Autumn oughta end when the leaves fall.

The forest, now naked and bare, reveals him frail
and surrounded by weeds, crabgrass and trash left by teens being indiscreet.
Nature is a drag when it stalls.

He wasn’t young, but he coulda been so tall.
A long way from the friendly, fertile forest he resides: incomplete.
Autumn oughta end when the leaves fall.

He sags solemnly in silence as the seasons forestall.
Winter waits patiently to pity the deserted with defeat.
Nature is a drag when it stalls.

He wasn’t even visible, after all.
No one was around to hear a fallin’ tree’s warning call.
Autumn oughta end when the leaves fall;
Nature simply lets us stall.

Note: This poem is a villanelle, a form characterized by repetition and circuity. Lines and rhymes from the first stanza are repeated throughout, very specifically, in this 19-line poem.

When viewed from space…

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it is an irregularity
that attempts to exceed its bounds.
An organic poison
disrupting the natural health of its host.
It can be easily identified
(from a distance)
as an aberration in
natural order.
Two applications of radiation have proven effective,
at stymieing aggressive growth. Sometimes
it has shoes.


This poem inspired by Bill Hicks.

The Trail of Feathers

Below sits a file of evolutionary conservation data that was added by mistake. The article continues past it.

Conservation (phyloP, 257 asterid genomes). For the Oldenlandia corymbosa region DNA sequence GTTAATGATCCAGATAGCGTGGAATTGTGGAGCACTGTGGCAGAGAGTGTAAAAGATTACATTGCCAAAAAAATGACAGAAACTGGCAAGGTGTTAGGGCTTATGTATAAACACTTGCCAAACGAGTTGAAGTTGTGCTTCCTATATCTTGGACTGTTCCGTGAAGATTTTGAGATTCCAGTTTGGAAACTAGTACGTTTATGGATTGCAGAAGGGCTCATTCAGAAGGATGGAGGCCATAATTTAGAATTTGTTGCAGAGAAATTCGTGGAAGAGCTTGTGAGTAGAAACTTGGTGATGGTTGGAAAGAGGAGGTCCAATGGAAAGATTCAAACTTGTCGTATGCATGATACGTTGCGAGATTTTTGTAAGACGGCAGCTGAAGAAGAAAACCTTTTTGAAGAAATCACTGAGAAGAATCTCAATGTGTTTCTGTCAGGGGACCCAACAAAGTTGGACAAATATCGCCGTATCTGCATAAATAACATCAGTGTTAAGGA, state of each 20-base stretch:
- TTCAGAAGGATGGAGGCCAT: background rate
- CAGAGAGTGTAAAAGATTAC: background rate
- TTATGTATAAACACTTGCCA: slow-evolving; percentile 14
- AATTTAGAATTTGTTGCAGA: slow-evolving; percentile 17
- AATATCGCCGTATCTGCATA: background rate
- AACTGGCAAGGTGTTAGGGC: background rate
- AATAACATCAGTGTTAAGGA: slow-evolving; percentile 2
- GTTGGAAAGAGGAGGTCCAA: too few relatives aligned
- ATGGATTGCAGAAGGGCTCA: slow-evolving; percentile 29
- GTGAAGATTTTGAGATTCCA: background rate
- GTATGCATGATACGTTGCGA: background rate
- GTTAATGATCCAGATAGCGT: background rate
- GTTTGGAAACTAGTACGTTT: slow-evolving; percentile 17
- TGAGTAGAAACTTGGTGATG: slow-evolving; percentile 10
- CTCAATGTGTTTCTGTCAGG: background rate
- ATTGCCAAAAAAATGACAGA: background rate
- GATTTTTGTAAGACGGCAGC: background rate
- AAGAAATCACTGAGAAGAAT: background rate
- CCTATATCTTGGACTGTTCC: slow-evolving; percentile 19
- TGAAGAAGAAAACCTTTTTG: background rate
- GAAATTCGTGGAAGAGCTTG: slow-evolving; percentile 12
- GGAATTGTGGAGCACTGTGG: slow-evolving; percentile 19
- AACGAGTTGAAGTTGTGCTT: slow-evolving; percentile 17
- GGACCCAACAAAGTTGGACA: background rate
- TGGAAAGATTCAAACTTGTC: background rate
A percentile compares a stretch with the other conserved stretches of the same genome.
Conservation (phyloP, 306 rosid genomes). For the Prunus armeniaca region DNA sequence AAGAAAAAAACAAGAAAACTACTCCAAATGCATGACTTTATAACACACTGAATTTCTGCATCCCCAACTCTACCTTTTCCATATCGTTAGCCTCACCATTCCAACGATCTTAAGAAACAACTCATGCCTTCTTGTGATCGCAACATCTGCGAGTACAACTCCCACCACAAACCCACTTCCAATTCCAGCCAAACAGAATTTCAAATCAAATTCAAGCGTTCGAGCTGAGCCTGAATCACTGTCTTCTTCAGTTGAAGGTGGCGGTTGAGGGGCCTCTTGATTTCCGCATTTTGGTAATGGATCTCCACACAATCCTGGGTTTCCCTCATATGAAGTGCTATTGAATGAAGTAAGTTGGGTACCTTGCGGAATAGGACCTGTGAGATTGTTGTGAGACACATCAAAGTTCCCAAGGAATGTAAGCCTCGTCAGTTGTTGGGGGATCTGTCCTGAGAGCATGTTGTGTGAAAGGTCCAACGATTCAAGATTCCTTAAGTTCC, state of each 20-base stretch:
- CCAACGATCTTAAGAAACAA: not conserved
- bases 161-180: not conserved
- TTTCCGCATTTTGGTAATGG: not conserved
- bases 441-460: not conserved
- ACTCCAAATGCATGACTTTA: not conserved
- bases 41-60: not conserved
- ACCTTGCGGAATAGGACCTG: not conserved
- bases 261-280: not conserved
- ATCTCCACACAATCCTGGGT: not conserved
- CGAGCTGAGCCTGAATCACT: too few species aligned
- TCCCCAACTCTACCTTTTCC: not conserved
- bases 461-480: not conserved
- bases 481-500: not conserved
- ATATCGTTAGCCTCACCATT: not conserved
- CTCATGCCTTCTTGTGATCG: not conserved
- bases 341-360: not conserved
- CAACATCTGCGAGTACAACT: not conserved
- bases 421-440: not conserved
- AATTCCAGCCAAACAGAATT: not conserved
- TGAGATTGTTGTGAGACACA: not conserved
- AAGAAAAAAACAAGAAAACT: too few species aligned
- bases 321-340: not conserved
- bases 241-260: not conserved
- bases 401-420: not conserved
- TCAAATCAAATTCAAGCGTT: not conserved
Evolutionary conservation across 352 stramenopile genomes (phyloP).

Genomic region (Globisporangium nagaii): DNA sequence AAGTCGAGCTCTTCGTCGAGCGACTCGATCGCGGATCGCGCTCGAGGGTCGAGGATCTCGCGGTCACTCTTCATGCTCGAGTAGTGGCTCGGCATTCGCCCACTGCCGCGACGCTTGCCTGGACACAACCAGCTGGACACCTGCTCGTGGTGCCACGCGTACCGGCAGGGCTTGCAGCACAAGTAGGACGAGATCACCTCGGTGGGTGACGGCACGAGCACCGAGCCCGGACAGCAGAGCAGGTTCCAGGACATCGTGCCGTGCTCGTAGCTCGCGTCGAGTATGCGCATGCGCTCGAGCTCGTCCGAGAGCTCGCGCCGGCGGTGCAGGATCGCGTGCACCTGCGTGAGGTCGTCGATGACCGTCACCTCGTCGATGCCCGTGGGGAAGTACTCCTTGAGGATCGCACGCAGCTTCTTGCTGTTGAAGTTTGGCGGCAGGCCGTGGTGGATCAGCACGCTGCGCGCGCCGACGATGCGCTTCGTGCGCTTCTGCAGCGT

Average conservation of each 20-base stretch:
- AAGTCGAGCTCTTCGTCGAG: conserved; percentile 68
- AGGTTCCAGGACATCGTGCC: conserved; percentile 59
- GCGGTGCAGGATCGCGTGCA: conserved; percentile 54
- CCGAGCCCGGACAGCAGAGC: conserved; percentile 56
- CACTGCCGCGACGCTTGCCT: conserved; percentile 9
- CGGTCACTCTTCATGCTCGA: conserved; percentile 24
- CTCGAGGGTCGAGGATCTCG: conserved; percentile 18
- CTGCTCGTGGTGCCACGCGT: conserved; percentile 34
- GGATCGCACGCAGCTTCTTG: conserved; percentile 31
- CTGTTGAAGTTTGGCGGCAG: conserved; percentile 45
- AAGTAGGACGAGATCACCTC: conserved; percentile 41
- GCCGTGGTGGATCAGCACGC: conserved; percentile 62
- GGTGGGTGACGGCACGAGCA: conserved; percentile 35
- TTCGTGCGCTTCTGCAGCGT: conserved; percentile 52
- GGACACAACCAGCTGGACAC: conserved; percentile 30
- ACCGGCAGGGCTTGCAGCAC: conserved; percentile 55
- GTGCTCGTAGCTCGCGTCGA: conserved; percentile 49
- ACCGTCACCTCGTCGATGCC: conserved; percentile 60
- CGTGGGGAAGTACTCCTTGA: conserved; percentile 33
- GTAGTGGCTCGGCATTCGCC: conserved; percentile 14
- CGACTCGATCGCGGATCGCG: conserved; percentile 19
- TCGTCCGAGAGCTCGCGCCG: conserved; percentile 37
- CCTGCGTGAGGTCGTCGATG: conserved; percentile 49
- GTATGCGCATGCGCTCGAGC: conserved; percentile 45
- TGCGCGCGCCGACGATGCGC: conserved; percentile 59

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America can take a billion and really cut it down to size.
The British billion was a million million—
a one followed by twelve noughts.
What’s the difference?
Three nines followed by nine noughts.

a billion is big.
A billion is every cheesy wotsit filling up the back of 772 windowless white vans.
A billion is a stack of pennies reaching 963.12 miles into the sky.
A billion is two to the power of thirty, or two doubled thirty times, give or take about 74 million.
A billion is just one flock of passenger pigeons blocking out the sun as they fly over Louisville,
undiminished for three straight days.
America can take a billion and really cut it down to size.

There was a time when the air was literally filled with pigeons and onlookers suffocated
on feathers while fathers and sons stood on the river bank
and pointed their shotguns towards a feast.

On September 1, 1914, Martha, named after our first first lady, fell off her perch in Cincinnati.

Executable (short story)

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Everyone loves pizza night. Stevie gets to have stuffed crust, Mom doesn’t have to cook and, for me, Pizza Hut has some delicious wings. Stevie is already gnawing on his first piece crust-first before Mom comes to the table. She picks up her knife while taking out the Granny Smith apple hiding under her apron and quickly cuts it into pieces. She gives Stevie and I each half before he has time to finish chewing his two mouthfuls of food.

She stands up with her empty glass and puts her hands on her hips. “Now, Stevie, you have to eat that apple too, not just cheese.” He scowls and nods his head; I laugh and diligently pick the drum sticks out of the box of hot wings. They’re the best. A low hum starts to build until it covers the sound of chewing. “Ugh. The fridge is acting up again. We just had someone come look at it this afternoon and he didn’t find anything wrong with it. I think he might have taken the stuff I bought for a salad tonight, too,” Mom says while banging on the side of the fridge. “Oh, it stopped. Well, you still won’t get away without me making you eat something green, will you Stevie?” Continue reading Executable (short story)